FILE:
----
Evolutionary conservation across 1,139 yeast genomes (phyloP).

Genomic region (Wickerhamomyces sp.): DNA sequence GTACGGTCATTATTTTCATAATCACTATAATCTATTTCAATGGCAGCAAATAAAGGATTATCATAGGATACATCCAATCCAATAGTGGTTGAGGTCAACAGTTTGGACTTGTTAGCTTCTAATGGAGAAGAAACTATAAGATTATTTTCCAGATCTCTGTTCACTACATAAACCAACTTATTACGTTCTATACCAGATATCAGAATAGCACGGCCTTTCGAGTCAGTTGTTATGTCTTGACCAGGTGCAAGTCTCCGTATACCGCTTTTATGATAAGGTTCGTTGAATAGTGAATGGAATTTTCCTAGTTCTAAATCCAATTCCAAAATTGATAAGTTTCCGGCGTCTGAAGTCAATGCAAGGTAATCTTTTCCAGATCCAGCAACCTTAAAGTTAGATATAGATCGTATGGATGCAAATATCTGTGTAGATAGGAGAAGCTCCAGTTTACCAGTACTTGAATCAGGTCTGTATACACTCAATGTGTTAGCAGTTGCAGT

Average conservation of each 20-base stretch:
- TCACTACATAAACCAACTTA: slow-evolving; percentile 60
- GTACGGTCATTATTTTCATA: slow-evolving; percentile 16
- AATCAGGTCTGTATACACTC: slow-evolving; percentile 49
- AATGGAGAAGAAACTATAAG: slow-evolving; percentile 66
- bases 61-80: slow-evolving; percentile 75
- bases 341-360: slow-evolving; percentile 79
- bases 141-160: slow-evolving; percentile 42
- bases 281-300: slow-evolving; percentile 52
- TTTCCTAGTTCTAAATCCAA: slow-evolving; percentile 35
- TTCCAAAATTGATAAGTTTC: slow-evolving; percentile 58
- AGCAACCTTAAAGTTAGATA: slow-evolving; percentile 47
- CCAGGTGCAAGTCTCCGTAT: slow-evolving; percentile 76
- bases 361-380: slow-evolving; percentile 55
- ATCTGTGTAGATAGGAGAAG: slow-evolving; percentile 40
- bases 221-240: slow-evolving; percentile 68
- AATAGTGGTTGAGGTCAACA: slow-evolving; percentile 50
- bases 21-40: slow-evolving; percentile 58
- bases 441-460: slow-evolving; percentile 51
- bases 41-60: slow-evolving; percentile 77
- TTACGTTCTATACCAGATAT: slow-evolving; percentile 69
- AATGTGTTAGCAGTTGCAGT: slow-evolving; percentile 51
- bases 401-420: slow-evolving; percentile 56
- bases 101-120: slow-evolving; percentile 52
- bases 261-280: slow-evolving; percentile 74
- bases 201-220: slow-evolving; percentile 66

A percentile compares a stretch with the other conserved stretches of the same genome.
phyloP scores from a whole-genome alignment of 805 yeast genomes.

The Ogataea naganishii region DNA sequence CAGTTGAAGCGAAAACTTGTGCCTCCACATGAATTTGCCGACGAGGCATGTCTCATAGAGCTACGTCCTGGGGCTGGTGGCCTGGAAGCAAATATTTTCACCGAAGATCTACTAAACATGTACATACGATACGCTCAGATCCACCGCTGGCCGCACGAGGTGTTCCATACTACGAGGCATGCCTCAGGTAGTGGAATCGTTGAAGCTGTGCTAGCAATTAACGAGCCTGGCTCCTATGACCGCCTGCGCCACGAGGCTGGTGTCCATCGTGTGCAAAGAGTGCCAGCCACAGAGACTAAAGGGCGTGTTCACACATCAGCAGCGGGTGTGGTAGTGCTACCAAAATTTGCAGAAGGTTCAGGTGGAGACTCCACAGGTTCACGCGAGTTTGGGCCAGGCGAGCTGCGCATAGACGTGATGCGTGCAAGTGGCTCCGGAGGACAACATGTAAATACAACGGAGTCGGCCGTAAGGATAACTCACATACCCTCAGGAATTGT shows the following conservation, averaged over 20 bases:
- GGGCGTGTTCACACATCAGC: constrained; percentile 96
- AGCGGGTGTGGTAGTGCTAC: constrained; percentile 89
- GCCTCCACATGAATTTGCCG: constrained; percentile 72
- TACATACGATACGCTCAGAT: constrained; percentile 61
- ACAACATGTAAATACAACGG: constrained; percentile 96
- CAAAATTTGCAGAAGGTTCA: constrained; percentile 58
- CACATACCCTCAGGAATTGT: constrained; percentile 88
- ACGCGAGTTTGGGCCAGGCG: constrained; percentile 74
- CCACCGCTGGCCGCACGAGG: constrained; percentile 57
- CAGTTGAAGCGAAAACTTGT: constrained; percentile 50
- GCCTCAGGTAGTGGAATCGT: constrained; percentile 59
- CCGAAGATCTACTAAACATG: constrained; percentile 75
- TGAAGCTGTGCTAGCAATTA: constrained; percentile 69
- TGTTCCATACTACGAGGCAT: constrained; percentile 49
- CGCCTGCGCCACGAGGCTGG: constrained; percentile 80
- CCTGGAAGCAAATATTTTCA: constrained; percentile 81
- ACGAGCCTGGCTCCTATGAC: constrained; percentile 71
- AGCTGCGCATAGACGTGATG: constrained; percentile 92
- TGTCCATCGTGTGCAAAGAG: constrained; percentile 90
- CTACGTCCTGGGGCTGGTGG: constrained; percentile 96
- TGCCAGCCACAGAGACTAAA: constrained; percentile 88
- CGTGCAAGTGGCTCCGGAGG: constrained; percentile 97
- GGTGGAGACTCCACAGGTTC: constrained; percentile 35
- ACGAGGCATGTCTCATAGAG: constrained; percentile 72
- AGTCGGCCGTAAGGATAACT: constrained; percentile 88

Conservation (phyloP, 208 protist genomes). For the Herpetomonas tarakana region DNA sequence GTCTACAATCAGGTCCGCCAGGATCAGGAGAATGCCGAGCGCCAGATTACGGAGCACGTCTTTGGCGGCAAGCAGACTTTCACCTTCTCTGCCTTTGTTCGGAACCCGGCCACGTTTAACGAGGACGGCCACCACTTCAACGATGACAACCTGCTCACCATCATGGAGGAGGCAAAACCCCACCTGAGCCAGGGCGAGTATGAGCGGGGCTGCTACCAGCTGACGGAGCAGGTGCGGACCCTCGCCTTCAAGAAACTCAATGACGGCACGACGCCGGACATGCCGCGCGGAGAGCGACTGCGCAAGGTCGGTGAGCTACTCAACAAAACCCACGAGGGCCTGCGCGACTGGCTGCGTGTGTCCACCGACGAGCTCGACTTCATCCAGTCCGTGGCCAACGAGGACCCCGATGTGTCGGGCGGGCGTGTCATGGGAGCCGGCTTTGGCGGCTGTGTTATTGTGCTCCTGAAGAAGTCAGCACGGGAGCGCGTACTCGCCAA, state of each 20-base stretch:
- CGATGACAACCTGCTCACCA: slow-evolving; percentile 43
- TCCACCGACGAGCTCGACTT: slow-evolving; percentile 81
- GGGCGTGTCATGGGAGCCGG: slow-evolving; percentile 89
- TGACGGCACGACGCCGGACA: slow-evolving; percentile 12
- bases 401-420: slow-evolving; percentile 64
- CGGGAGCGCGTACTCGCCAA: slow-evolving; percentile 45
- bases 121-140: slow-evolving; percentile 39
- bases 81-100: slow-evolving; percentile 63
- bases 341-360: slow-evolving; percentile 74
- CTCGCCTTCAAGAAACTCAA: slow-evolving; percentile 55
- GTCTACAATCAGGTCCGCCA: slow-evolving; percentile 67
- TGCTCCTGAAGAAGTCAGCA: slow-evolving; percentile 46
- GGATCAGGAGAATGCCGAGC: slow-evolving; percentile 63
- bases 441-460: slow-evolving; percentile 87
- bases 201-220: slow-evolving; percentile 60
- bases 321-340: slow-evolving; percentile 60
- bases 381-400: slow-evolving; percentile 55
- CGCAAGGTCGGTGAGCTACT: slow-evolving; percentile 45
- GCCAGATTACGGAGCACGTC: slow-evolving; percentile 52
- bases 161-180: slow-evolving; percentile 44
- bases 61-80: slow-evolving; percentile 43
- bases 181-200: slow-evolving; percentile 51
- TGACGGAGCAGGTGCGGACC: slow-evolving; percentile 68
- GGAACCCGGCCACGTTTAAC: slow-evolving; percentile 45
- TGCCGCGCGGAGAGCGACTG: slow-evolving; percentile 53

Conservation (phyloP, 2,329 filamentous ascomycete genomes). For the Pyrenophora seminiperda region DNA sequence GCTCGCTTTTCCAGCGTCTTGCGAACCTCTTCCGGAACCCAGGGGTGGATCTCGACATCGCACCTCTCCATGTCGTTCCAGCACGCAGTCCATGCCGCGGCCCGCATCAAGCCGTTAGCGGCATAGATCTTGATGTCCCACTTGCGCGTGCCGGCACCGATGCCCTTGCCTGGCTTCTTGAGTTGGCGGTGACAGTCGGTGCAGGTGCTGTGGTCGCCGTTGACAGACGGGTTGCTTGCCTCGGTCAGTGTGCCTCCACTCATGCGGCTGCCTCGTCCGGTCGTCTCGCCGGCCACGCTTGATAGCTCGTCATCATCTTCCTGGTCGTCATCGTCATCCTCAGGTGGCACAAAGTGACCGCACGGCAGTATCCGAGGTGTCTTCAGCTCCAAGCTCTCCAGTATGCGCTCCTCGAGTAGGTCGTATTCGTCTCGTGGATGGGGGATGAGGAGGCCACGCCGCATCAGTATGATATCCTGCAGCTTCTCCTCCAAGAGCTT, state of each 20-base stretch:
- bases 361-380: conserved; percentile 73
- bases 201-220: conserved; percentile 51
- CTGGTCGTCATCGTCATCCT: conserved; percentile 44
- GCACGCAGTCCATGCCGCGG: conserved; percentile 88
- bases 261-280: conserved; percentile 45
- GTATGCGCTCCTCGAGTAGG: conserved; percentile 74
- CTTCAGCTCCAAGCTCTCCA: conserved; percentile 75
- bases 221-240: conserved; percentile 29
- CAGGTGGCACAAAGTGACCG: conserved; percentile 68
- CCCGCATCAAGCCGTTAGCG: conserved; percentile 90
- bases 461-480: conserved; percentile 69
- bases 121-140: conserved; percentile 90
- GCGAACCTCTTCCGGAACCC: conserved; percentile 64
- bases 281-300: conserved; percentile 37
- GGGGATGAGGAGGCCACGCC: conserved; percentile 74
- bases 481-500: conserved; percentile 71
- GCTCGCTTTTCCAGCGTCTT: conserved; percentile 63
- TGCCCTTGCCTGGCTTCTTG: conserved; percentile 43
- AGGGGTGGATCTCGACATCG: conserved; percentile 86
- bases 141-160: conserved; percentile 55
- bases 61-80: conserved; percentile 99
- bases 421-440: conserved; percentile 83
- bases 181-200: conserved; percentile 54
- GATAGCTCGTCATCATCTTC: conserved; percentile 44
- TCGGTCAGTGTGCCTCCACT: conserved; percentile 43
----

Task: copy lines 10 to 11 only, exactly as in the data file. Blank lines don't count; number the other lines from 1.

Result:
- bases 141-160: slow-evolving; percentile 42
- bases 281-300: slow-evolving; percentile 52